Plant Insurance - Who Needs It?

Steve Smith reviews some basic planting procedures that will help insure success for all of us. He wants to drive home the importance of compost, fertilizer and to a lesser extent transplant shock reducing products.
Steve Smith, The Whistling Gardener. Photo credit: Sunnyside Nursery, Marysville.

This weekly column is being reproduced with the permission of Steve Smith, The Whistling Gardener, and owner of Sunnyside Nursery in Marysville.

Now that we are in the thick of the planting season I think it is prudent to review some basic planting procedures that will help insure success for all of us. Mostly, I want to drive home the importance of compost, fertilizer and to a lesser extent transplant shock reducing products. So, here we go..................


Why is it that whenever we sell a plant to a gardener we recommend adding somecompost to the soil? The reason is two fold. First and foremost, compost adds microbial activity to the soil. By far the most important role of organic matter (what most of us refer to as compost or manure or mulch) is to add to our soils millions upon millions of soil microbes in the form of fungal and bacterial organisms. These creatures work all sorts of miracles in our soils (just as they do in our intestines) and play a vital role in helping plant roots absorb nutrients from the soil complex we typically refer to as DIRT. Dirt that is devoid of microbes due to excessive use of pesticides or other chemical products cannot help support growth like a soil that is teaming with these microscopic creatures. Because organic material is consumed by these microbes throughout the season it is imperative that we replenish it on an annual basis whether or not we are introducing new plants or just maintaining existing

The second purpose of adding compost is to improve the physical properties of our soils. Whether or not we have a very fast draining sandy soil or a slow draining heavy clay soil, the panacea for either of these extremes is of course compost (organic matter to be more precise). The coarse nature of compost lends itself to improving drainage in a fine clay soil and creating pore spaces that also allow air to flow in between the soil particles. This same material also increases the moisture retentive qualities of a sandy soil. In short, compost seems to do it all, it is truly the solution to almost all of our soil problems. And to a lesser extent, it has some nutritive value BUT it is not to be considered a fertilizer.


Compost is what we call a soil amendment. As I said above, it primarily adds microbes and can alter the physical properties of our soils. Fertilizers on the other hand are a source of plant food that is intended to feed our established and newly planted treasures. We need both compost and fertilizer to insure that we are providing everything our plants require to thrive. By far the best sources of fertilizer are natural and organic in origin. Agricultural byproducts like blood meal, alfalfa meal, bone meal, feather meal, sunflower hull ash, cotton seed meal and natural products like bat guano and worm castings are excellent for their slow release, non-burning and long lasting qualities and let's not forget the recycling and re-purposing values of these products. They are also rich in trace elements often not found in commercial fertilizers. As an added bonus to these products many manufacturers now add microorganisms called mycorrhizae that will affix themselves to the roots of plants and assist in utilizing the fertilizers contained in the boxes. Look for products that contain mycorrhizae and you will see huge benefits.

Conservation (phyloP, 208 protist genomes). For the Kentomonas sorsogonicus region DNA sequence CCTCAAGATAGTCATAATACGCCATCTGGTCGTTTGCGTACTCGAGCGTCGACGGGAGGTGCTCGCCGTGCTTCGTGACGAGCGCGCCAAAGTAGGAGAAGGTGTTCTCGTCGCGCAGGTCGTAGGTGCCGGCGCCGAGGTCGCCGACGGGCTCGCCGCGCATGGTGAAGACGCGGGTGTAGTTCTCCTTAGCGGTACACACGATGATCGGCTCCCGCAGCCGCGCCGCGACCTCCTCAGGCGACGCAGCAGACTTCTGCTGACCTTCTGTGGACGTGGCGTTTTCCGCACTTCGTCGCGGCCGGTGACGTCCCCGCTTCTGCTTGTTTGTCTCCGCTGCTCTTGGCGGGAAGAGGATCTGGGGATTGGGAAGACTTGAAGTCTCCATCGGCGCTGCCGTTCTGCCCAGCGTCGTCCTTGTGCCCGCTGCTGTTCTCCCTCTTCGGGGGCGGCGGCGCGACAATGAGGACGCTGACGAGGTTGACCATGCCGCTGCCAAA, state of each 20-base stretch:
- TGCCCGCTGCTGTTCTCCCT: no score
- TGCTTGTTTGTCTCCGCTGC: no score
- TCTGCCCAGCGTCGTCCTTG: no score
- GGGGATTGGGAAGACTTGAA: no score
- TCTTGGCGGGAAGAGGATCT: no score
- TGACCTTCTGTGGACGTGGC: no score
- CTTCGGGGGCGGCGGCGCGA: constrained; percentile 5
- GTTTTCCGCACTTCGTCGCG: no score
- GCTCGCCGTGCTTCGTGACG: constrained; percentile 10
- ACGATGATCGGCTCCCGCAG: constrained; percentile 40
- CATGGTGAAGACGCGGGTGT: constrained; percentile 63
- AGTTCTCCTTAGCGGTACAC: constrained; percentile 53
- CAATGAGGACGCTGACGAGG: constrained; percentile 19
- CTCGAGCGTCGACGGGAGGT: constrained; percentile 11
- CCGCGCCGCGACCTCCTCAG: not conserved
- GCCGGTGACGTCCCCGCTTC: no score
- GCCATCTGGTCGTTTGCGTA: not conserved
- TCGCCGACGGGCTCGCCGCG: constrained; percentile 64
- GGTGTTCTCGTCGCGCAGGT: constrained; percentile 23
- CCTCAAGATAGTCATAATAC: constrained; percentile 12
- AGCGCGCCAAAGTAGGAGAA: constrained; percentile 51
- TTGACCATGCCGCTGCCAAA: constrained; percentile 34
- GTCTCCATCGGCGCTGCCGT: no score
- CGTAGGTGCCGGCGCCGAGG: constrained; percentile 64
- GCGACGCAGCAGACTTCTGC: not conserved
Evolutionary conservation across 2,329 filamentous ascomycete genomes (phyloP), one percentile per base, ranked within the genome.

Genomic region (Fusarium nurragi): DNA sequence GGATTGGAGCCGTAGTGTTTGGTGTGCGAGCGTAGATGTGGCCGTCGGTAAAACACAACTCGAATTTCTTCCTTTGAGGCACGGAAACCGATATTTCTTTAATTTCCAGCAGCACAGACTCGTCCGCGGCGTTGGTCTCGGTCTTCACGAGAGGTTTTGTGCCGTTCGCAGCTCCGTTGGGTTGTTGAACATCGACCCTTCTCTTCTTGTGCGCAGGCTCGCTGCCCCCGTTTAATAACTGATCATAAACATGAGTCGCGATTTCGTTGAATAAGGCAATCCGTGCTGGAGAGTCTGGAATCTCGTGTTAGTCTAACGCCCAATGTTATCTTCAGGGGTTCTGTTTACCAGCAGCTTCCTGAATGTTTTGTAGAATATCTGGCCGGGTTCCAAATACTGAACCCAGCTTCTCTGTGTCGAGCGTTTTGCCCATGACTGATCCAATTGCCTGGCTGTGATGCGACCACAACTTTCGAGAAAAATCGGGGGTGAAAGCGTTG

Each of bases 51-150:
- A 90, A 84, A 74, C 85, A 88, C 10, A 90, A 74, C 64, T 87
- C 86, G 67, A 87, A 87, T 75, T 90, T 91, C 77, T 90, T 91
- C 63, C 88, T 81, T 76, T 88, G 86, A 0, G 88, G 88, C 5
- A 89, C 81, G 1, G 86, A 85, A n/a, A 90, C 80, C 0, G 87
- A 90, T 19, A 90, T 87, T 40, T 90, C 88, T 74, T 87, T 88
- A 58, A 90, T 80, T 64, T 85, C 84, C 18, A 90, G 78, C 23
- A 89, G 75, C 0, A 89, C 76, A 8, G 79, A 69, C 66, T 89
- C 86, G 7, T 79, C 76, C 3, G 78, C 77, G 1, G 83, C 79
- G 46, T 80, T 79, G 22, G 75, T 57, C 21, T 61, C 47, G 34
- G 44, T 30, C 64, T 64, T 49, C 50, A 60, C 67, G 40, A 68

Well, I wish I could say empirically that vitamin B-1 helps plant growth but I think it falls into the category of fuzzy math and snake oil. That being said, I have been a life-long devotee of two products that if nothing else make me feel really good about taking care of my plants. Liquinox Start and Super-Thrive are two products that have been on the market for probably over 60 years and I can remember using them when I was only 14 years old (that would be 51 years ago but who is counting). They contain vitamins and minerals and using them if nothing else forces a gardener to at least thoroughly water-in a newly transplanted plant and that alone will surely help with a successful job.

So all of the above talk is what I refer to as "plant insurance" but really it is simply good gardening advice and should be followed by every gardener when planting new goodies or tending to established ones. Ignore this advice at your own peril!

Come by this Saturday at 10am for my class on Organic Landscaping! It will be a great opportunity to ask me questions!

Steve Smith is owner of Sunnyside Nursery in Marysville and can be reached on line at


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